Author: Eric Cramer, CFP®, CFA®

If you’ve ever gone through the financial and investment planning process, you might remember that it took some effort. But you might look back at that investment in time and feel some sense of satisfaction that you did something for yourself and your family. Unfortunately, investment planning may be extremely dangerous to your financial health. Here are the top five reasons why:

One: Your Future Earnings Are Tough to Predict.

How many working people can look back a decade and say that they would have accurately predicted their current income level? Fortunes change, people lose their jobs, people get promoted, and the future is unknown for most of us. Because of this, future earnings become one of the biggest financial planning mistakes people may make. If your financial plan assumes you have a healthy income for decades into the future, but that doesn’t happen, do you expect your retirement lifestyle to be the same? Anyone more than ten years from their planned retirement needs to understand why a certain income figure was used in their plan, and they might want to make their income estimates extremely conservative just to test for problems with their plan. A good advisor may even run more than one plan, using different income levels, to examine the sensitivity of the plan to this input. Another technique used for people approaching retirement is to assume that all income ends in the current year. This helps establish what your “worst-case scenario” may look like and every year of additional income just makes things better. 

Two: You May Not Die on Schedule. 

Life expectancy is a tricky thing for anyone to predict. The best investment planning probably assumes a very long life expectancy, because outliving your money is the biggest risk most people face. Avoiding “superannuation” is the main motivation for many people to engage in investment planning, which is why some planners may suggest using a life expectancy that you only have a 10% chance of achieving. This doesn’t mean that this estimate is more accurate, it simply provides a more prudent way to think about how to plan.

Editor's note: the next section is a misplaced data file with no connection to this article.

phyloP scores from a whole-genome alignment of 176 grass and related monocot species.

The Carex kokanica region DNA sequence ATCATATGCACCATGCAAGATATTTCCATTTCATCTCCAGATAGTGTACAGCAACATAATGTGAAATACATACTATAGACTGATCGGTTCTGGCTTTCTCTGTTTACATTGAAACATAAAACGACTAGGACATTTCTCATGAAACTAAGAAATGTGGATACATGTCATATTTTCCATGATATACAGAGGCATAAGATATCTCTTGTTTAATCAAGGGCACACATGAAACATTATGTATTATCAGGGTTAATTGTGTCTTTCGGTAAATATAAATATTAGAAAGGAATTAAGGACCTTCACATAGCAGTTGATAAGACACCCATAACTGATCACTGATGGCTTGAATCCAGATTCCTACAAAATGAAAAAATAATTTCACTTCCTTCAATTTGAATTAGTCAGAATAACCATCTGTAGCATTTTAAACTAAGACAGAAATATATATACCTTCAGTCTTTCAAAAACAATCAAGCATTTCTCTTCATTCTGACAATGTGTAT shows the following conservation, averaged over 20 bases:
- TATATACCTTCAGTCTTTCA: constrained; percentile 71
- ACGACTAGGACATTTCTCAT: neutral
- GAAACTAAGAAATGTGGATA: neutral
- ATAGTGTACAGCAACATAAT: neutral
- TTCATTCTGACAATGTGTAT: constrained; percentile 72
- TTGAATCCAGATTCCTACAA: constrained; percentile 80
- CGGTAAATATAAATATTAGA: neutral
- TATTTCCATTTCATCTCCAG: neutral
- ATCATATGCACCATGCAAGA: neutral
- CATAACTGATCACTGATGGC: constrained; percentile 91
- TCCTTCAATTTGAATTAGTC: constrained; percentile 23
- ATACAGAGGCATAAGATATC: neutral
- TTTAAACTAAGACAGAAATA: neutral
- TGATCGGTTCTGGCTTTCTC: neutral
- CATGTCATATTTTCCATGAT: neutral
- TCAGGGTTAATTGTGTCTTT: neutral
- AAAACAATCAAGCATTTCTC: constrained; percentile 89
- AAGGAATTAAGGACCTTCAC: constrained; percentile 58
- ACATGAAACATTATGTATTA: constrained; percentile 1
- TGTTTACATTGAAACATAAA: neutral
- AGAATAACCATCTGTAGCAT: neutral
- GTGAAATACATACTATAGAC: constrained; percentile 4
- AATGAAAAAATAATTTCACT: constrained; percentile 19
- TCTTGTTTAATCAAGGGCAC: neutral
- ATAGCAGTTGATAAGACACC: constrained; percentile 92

Three: Your Investment Expenses May Be Too High.

If your investment planning doesn’t address the concept of investment expenses, then you may need to ask some questions. Another big financial planning mistake you can make is not taking into consideration what you’re paying in fees and even taxes on investments. For example, your stock broker may start to crank out financial plans that use index returns to predict portfolio returns. But the reality may be that your investment accounts become full of high-cost mutual funds, annuities, and other fee-laden investment products that may not be able to quickly adjust to market shifts. It isn’t unheard of for an investor to pay more than 2% in total investment expenses (and sometimes much higher) while relying on a financial plan that assumes there are zero investment expenses. For a $1 million portfolio, that’s $20K per year that doesn’t compound. If you don’t think investment expenses are a big deal then consider this: at the end of 2017, the average annual return of the MSCI ACWI IMI Global Equity Index for the prior ten years was only 4.97. And the Bloomberg-Barclays U.S. Aggregate Fixed Income Index return over that decade was only 4.01%. If your portfolio was paying an extra 2% in fees then, depending on your allocation, you may have barely kept half of your returns. At the end of the day, your investment expenses really do matter.

Four: You May Pay High Taxes On Investments.